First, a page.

It’s customary to write analytical pieces after a big convention, making an attempt to draw takeaways and lessons learned. But the Cable Show in Chicago last week didn’t really gel around any one theme. If anything, the intriguing lack of discussion about last year’s hot topic—3DTV—was perhaps more telling than any of the industry trends that did get attention during the whirlwind, three-day gathering. Is 3DTV dead? Perhaps not, but it’s definitely in a deep coma—at least until the consumer electronics makers discover how to economically churn out 3DTVs that don’t require bulky glasses. That’s a few years away. In the meantime, Smart or Connected TV is all the rage. But will we all eventually get bored with that as well? Hard to say, but the CE camp will no doubt keep testing flavors of the month until one sticks—and connected TVs’… connectedness to the larger “app” trends driving sales of smartphones and tablets bodes relatively well for the concept. Consumers want apps. They didn’t necessarily want 3DTV—nor did they really ask for it. It could still take off eventually (and it’s good that major players like Discovery, ESPN, Sony, etc are in the space and well-heeled enough to wait it out). But its short-term prospects are sketchy.
To be sure, the general 3D trends aren’t encouraging. For example, more people bought 2D tickets than 3D tickets for Warner Bros’ recent “Green Lantern” summer tentpole movie—and the 2D/3D sales percentages have been getting worse across the board for the last few months. Perhaps people get enough 3D by just, uh… looking around… because, you know… the world is kind of already in 3D. When we watch TV or go to the movies, we’re looking to escape. And as strange as it might sound, perhaps the 2D landscape of a typical movie simply helps us feel more detached from reality than when we’re surrounded by images coming at us in three dimensions. And consider this: The vast majority of movies and TV shows are shot in 24 frames per second even though it’s far more realistic to shoot in 30 frames per second—or even 60 frames per second. Why 24P? Because we like the slightly off and eerily unrealistic feel we get from watching something that doesn’t look quite like the real world. It might be a stretch to extend this to 3DTV or 3D movies, but it’s worth exploring—at least until someone proves that 3DTV has staying power beyond the initial novelty of the last couple years.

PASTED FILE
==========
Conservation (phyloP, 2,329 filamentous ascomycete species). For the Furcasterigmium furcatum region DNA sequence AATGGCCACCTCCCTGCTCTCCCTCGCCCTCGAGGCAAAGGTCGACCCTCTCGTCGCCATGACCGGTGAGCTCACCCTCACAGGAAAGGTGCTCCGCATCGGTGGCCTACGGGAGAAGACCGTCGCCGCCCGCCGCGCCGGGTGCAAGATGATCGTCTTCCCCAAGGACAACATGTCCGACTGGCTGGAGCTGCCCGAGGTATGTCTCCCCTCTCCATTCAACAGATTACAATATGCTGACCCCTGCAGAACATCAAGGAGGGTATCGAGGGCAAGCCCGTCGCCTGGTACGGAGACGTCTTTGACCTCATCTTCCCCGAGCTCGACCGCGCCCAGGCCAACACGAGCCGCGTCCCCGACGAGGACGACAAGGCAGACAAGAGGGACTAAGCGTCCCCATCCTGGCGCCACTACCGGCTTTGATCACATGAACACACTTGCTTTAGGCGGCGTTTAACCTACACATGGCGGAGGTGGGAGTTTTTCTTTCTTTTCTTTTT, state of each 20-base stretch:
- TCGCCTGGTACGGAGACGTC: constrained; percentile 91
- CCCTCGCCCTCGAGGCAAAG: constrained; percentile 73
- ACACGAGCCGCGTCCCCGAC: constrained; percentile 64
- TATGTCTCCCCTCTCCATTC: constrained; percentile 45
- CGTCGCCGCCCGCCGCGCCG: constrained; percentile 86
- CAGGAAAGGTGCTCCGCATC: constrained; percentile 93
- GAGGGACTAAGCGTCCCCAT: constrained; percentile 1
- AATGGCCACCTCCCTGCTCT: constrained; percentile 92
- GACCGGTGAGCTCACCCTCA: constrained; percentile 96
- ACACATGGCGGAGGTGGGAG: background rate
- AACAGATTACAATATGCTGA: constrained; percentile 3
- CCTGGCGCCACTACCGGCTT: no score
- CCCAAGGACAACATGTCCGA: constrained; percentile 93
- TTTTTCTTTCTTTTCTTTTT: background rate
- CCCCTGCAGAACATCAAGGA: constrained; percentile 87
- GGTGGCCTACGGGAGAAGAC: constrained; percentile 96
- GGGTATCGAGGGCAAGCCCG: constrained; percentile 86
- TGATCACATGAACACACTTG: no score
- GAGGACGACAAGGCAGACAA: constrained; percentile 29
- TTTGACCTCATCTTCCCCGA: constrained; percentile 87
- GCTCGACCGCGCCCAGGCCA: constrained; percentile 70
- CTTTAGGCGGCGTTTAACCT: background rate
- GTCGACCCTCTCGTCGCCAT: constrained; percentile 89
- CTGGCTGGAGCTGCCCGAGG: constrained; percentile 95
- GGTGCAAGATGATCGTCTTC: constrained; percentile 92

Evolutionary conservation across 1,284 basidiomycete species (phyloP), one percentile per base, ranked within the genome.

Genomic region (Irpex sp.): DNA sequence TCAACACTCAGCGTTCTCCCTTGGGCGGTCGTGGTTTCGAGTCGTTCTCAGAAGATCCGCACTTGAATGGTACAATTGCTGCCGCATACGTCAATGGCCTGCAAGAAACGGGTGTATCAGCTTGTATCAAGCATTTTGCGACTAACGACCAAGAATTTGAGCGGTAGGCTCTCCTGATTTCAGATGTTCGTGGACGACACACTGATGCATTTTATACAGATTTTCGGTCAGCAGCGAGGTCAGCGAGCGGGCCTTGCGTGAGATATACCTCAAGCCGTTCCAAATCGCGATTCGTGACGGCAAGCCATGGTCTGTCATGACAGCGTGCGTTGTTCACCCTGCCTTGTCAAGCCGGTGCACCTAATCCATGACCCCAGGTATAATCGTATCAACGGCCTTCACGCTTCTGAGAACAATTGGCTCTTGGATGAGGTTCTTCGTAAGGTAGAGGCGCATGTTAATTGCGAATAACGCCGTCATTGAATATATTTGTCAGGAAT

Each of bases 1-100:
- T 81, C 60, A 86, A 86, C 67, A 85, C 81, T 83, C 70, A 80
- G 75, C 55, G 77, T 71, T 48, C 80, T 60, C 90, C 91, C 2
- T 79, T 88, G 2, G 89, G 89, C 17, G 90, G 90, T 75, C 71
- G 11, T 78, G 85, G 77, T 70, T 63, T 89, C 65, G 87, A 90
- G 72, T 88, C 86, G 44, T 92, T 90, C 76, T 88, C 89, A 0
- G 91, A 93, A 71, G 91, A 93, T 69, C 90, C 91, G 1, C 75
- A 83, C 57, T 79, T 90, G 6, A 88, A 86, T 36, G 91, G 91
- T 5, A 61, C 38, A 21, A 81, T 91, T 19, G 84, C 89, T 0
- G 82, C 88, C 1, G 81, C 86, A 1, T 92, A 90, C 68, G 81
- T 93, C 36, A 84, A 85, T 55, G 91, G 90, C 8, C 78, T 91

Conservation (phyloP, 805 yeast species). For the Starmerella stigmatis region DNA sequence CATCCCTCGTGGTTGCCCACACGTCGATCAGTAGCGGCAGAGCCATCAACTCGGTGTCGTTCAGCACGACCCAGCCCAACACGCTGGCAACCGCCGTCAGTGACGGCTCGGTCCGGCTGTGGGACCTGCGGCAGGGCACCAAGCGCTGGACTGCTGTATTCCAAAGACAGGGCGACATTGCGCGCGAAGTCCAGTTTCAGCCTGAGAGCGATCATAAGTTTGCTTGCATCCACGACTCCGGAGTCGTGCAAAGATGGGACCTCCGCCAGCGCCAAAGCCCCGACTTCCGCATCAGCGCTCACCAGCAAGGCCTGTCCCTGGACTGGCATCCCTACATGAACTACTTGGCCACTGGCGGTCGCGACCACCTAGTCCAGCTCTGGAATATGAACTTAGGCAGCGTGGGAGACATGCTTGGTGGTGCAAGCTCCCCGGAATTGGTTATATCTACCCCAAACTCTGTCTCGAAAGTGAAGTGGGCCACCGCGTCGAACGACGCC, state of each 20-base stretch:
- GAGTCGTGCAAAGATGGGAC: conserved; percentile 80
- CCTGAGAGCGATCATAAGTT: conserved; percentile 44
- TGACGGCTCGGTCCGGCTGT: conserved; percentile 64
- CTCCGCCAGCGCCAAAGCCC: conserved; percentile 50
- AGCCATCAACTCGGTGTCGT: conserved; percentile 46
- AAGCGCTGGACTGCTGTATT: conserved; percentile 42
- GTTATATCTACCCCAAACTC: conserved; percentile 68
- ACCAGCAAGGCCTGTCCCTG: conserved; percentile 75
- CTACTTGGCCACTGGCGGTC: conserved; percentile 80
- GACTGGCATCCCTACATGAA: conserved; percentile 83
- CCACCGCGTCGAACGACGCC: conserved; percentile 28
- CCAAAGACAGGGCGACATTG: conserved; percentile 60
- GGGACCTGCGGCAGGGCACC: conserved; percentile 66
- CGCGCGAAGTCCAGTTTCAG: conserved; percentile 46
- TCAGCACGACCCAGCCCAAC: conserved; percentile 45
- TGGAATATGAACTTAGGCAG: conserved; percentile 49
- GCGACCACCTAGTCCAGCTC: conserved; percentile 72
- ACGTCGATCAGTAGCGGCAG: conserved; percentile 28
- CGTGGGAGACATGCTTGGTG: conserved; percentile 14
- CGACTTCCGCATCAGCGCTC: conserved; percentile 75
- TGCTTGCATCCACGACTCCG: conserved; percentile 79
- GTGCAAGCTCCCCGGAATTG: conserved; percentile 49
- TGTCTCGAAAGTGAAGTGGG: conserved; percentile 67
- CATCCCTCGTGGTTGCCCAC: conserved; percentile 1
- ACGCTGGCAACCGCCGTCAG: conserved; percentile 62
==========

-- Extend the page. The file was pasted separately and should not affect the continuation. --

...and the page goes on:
Like the last few Cable Shows, this one also featured a lot of tech talk. But the tech-ness seemed supercharged this year. Even Oprah couldn’t upstage Comcast chmn Brian Roberts, who demoed the next generation of set-top navigation that jettisoned the MPEG/QAM world of the past and appeared to embrace an IP future. To be clear, what he showed was not “cable over the Internet” but rather “cable using Internet Protocol.” There’s a big difference (ask our own resident guru Steve Effros if you have any doubts), but the bottom line is that cable appears to now embrace the idea that some of these over-the-top services simply use more elegant and user-friendly navigation systems than anything cable has created within the confines of its legacy infrastructure. Roberts’ demo was perhaps the most significant in years because it ushered cable into the 21st century and told the world: This industry isn’t about to shrink into the night, allowing others to control the content future. Cable may eventually become a dumb pipe as some predict, but Roberts sounded a call to arms signaling that the industry has perhaps one chance to maintain its relevance. And that chance is right here, right now.
Overall, the Cable Show was a wonderful chance to see old friends, make new ones and check in on trends that will drive the business in the coming year and beyond. As always, it was too hectic, too packed with events and panels, and simply too vast to make any of us feel anything but exhausted as we braved that ridiculous traffic on the way to the airport on Thurs. But we’ll do it again next year. And we’ll love it.
(Michael Grebb is Executive Editor of CableFAX).

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